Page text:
Search Icon

Mastitis

Mastitis

Mastitis, an udder disease of dairy cows with worldwide significance, is often considered economic perspective, to be the most important disease of dairy cattle.  While this may not be the case in every herd, it is generally accepted to be true across the industry as a whole.  Therefore, reducing the prevalence of mastitis should be a primary focus of every dairy farmer/herd manager.  Consider: on average a clinical case of mastitis costs approximately £250.

Data capture and analysis

Mastitis can never be totally eliminated, no matter what practices are implemented and there can be sporadic outbreaks with no apparent reason.  This can lead to a sense of frustration among farmers, as they may feel that no matter what they do, there is unlikely to be any improvement in the level of mastitis in their herds.  However, where farms have milk recording data, good records of clinical mastitis cases and ideally, some information on bacteriology of milk samples from cows with clinical and sub-clinical mastitis, it is possible through analysis of this data to find trends and draw conclusions as to when cows are getting infected.  It is possible to identify whether the main problem is from the dry period or lactation period and whether the main causative organisms are of environmental origin, or from the udder of already infected cows, (contagious mastitis, mainly parlour spread).  With such a diagnosis and by scrutinising management practices associated with the diagnosis, it is often possible to see a marked improvement in udder health.  By making a few targeted changes, the likelihood of new infections occurring in the first instance should decrease, but it does take time and patience for changes to work through to improved results.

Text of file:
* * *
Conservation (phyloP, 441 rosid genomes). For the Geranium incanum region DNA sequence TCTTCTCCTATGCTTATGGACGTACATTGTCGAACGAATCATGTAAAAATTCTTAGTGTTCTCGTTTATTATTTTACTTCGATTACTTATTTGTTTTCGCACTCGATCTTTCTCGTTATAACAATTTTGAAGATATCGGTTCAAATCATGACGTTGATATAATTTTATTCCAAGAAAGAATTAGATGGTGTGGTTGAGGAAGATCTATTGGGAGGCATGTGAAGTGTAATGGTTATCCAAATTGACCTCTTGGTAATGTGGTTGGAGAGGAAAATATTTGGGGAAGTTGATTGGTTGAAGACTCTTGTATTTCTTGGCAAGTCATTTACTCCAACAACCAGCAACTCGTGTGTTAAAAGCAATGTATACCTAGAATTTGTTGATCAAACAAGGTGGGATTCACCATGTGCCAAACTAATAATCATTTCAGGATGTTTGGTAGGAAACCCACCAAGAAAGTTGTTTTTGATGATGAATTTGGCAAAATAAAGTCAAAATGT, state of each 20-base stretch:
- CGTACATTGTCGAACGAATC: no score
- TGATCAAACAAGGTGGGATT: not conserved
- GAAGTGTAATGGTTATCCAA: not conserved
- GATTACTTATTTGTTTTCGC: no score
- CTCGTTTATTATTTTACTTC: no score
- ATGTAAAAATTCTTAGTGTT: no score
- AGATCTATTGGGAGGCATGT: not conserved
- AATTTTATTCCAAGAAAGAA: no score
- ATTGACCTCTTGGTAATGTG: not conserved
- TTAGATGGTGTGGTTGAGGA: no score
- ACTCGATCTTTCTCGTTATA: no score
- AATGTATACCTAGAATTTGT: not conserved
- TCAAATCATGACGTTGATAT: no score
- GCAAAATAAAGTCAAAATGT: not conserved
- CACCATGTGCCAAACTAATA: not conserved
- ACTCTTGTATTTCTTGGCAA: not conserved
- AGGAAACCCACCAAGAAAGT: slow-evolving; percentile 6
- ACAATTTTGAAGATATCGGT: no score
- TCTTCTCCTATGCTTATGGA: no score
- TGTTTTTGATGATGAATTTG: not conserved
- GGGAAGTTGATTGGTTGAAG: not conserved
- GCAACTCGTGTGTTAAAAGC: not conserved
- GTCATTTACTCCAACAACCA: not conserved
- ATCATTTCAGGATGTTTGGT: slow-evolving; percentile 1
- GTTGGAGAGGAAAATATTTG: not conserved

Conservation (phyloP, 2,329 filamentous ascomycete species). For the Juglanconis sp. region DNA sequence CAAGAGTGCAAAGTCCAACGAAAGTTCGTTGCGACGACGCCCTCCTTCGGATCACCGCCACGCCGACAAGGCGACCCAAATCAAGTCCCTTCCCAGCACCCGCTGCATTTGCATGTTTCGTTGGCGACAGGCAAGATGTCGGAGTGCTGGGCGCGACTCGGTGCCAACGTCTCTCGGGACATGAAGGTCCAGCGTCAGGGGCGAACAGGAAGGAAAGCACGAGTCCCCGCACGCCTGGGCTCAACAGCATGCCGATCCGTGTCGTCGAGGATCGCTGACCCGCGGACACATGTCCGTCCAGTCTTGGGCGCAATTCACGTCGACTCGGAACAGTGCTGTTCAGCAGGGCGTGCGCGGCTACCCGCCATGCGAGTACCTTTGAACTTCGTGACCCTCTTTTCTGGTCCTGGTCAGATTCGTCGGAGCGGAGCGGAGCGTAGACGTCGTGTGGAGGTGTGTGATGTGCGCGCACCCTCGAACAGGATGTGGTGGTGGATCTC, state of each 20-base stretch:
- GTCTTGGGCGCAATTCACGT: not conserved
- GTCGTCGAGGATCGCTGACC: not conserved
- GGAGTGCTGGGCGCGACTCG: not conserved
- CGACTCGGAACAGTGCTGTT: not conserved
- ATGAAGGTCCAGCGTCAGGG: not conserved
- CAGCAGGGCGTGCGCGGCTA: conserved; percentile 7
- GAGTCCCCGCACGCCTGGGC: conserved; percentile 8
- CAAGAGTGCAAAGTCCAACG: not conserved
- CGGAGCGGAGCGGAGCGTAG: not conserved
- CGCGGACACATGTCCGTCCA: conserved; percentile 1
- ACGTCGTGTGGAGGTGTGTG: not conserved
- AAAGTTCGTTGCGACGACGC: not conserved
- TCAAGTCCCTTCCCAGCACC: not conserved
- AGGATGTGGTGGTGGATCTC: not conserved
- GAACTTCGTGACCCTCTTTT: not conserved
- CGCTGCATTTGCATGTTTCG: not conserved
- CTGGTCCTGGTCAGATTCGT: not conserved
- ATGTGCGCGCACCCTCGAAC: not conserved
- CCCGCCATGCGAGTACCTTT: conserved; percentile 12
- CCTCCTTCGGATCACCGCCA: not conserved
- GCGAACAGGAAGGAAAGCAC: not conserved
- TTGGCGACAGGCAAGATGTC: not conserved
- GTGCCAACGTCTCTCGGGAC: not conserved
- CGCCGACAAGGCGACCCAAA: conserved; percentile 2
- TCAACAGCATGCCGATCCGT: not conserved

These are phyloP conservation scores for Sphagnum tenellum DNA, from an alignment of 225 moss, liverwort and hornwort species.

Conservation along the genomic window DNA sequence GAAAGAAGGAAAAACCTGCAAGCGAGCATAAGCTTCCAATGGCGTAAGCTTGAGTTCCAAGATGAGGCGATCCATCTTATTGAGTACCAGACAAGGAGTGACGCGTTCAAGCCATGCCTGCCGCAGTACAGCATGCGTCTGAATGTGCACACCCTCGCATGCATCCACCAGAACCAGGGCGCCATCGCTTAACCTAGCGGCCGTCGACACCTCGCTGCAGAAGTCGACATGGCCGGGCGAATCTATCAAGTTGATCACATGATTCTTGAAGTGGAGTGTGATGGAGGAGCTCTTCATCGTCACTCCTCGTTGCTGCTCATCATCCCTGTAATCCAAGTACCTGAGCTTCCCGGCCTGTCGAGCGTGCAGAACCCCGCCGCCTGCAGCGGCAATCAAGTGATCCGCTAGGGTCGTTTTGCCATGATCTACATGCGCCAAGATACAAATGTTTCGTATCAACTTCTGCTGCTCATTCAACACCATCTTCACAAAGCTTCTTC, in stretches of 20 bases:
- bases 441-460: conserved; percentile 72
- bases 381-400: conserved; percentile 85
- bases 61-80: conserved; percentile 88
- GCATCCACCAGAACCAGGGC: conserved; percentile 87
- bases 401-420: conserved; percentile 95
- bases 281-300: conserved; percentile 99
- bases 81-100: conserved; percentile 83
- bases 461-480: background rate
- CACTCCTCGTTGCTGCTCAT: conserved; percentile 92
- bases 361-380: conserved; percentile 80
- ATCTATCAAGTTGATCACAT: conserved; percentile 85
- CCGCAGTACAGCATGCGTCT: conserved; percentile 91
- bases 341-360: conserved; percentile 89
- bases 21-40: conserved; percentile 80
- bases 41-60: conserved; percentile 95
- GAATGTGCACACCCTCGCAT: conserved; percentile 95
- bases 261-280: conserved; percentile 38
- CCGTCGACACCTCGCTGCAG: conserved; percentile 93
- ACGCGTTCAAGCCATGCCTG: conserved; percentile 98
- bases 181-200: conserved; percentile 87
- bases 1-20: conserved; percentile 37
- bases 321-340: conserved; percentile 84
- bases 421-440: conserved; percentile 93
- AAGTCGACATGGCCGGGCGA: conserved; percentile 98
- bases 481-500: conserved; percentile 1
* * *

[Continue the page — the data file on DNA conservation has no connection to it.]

Targets for mastitis and somatic cell counts

There are several targets that have been developed in relation to mastitis and somatic cell counts, (SCC’s).  However, without data recording to obtain relevant information, you cannot know how your herd is performing in this critical area.  “If you don’t measure, you can’t manage”.  Click on the ‘mastitis key performance indicators’ file for more information on targets and how the Future Herd measures up to these targets.  Consider: “Do you have your own figures for these parameters and if so, how do they compare to the targets?”

CAFRE Dairy Herd

The CAFRE Dairy Herd at Greenmount is no different from any other dairy herd, in that mastitis is a constant battle, but also sporadic in nature.  For more information on management practices implemented to reduce the likelihood of infection and consequently clinical mastitis occurring see the associated pdf files below.